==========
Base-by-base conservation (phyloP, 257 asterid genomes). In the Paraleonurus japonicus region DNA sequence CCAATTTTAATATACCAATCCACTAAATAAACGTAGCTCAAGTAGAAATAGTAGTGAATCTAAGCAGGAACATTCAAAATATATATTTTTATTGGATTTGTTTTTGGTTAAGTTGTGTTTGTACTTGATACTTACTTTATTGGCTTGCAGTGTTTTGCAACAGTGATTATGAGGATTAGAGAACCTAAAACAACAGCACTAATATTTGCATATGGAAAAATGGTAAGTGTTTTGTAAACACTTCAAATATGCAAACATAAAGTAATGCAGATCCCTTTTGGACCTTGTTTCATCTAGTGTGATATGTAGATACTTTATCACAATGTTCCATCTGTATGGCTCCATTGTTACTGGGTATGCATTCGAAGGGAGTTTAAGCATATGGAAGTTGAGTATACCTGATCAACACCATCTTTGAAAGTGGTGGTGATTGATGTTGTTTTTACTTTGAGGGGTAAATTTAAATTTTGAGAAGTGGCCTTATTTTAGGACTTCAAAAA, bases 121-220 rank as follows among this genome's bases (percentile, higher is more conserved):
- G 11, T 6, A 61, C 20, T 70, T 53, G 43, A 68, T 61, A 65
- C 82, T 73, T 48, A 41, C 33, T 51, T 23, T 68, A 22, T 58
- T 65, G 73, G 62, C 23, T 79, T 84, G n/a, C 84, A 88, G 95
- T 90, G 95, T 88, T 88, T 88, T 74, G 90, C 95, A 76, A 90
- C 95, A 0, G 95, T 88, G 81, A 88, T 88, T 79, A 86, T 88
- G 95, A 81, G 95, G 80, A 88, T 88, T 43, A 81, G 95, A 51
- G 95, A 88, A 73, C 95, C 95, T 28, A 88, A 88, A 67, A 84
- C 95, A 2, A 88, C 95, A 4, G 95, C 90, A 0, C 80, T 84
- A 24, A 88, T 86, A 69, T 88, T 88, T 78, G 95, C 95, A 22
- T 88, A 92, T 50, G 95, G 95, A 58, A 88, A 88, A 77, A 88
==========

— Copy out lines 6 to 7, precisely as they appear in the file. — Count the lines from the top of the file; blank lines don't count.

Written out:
- C 95, A 0, G 95, T 88, G 81, A 88, T 88, T 79, A 86, T 88
- G 95, A 81, G 95, G 80, A 88, T 88, T 43, A 81, G 95, A 51